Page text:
UNB professors pen letter against colleague who made white nationalist statements

Click to play video: 'A group of University of New Brunswick professors is speaking out against an alleged white supremacist'
A group of University of New Brunswick professors is speaking out against an alleged white supremacist
WATCH: Ricardo Duchesne, a UNB professor, has posted to far-right websites and suggested immigration is a conspiracy that threatens “European” culture in Canada. Morganne Campbell reports – May 24, 2019

More than 25 professors from the University of New Brunswick have signed a letter rebuking white nationalist statements made by fellow tenured sociology professor Ricardo Duchesne.

On a blog that he co-founded called the Council of European Canadians, Duchesne has posted articles describing the “Chinese silent invasion” of Canada, theories that immigration is a conspiracy leading to white genocide and that mass migration of non-whites overwhelms the European culture in Canada.

The University of New Brunswick (UNB) told Global News on Wednesday that they are reviewing complaints about Duchesne.

They’ve asked for patience during the review, which could lead to a formal investigation. But there’s no timeline on when that decision will be made.

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But the letter is another piece of evidence that at least some of Duchesne’s co-workers aren’t happy with his comments.

“He’s not shy about putting this stuff out,” said Gary Waite, a professor of history at UNB who signed the letter.

WATCH: UNB professor under fire

Duchesne, originally from Puerto Rico, has disputed that he is a white supremacist and maintained that he’s entitled to “academic freedom,” suggesting his classes are widely attended and provide students with new insights.

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The letter says discrimination of any kind goes against the welcoming essence of the university.  They feel his comments and appearances with accused white nationalists is dangerous.

The professors, who work at UNB’s Saint John and Fredericton campuses, videoconferenced to come up with the statement in response to a Huffington Post report that first publicized Duchesne’s comments.

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“We are concerned faculty members who want to make it very clear that racist ideas have no scholarly support, they have no credibility and we condemn them, they have no place in the university,” said Waite.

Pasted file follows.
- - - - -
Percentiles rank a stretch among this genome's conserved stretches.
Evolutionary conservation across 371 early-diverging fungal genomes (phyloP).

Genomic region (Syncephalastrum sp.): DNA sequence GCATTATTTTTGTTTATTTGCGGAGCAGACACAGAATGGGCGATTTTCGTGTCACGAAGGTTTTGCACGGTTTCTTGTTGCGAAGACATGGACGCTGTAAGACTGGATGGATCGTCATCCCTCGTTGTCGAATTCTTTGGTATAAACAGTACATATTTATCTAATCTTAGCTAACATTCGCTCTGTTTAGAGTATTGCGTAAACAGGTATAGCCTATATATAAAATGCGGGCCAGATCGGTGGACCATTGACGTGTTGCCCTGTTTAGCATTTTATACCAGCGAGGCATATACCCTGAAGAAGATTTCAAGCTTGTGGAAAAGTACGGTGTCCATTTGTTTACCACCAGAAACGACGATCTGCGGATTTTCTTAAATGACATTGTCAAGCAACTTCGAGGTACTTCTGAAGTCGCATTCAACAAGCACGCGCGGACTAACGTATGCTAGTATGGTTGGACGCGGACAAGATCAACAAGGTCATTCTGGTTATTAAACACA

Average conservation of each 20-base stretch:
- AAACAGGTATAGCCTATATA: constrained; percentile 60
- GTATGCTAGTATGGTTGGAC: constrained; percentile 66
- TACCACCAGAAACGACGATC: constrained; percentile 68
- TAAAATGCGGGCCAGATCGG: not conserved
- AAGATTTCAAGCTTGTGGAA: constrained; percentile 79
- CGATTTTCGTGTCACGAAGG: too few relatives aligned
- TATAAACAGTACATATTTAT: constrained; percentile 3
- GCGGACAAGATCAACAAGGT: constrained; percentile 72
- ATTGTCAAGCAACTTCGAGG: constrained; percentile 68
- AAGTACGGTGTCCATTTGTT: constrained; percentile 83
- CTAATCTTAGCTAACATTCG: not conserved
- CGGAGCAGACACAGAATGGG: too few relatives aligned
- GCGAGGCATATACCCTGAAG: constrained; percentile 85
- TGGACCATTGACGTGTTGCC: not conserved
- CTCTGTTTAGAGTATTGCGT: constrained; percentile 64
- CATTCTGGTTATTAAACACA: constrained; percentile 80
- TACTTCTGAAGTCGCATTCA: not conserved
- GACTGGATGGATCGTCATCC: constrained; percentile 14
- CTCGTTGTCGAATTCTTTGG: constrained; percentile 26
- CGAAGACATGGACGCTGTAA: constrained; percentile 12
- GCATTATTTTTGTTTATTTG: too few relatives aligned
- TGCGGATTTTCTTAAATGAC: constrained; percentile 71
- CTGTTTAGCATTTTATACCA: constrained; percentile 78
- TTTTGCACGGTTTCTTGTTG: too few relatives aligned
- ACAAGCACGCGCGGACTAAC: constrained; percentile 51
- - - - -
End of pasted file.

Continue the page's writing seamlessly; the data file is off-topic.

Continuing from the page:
The group of professors are familiar with Duchesne’s views, after the sociology faculty in 2015 signed a letter condemning Duchesne’s comments at the University of British Columbia in which the professor suggested that Asian immigration was threatening the suburbs of Vancouver.

One of the professors that showed up to help draft and sign the letter calling for action is Mostaq Hussain. He said during the meeting everyone was distraught and wanted to get the word out that they do not agree with his discriminatory remarks.

“It is disappointing and harmful for the reputation of UNB. I’m from Bangladesh; I fear if his belief spreads, I could be a target of an attack like in Christchurch or the mosque in Montreal and my MBA class is 98 per cent non-white,” said Hussain.

Hussain pointed out that “Duchesne’s statements contradict his existence in Canada right now” and said that New Brunswick needs to retain its population and we need more immigration.

Hussain says in a declining population that Duchesne’s comments could have adverse effects.

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The collective agreement of The Association of University of New Brunswick Teachers — the union representing full and part-time professors at UNB — defines what academic freedom is for faculty.

The definition includes says that academic freedom is that “freedom of discussion, freedom to criticize, including criticism of the University of New Brunswick and the Association, freedom from censorship by the Parties, and freedom to consider and study all available expressions of creativity, knowledge, and intellectual activity, including those which may be considered by some elements of society to be unconventional, unpopular or unacceptable; (b)freedom in the choice and pursuit of research, and freedom to disseminate or to withhold dissemination of the results and conclusions of such research;(c)freedom in the choice and pursuit of teaching methods, and to state their views on matters relating to their discipline.”

But Waite and the professors who signed the letter argue that Duchesne’s comments lack academic and scientific proof and are not a part of academic freedom but are simply hate speech.

“We object to any professor who uses his title or position to give credence or credibility to racist beliefs or notions of white supremacy,” said Waite.

The professors told Global News that they do not want Duchesne to us his prestigious status as a professor to give radical followers a false narrative.

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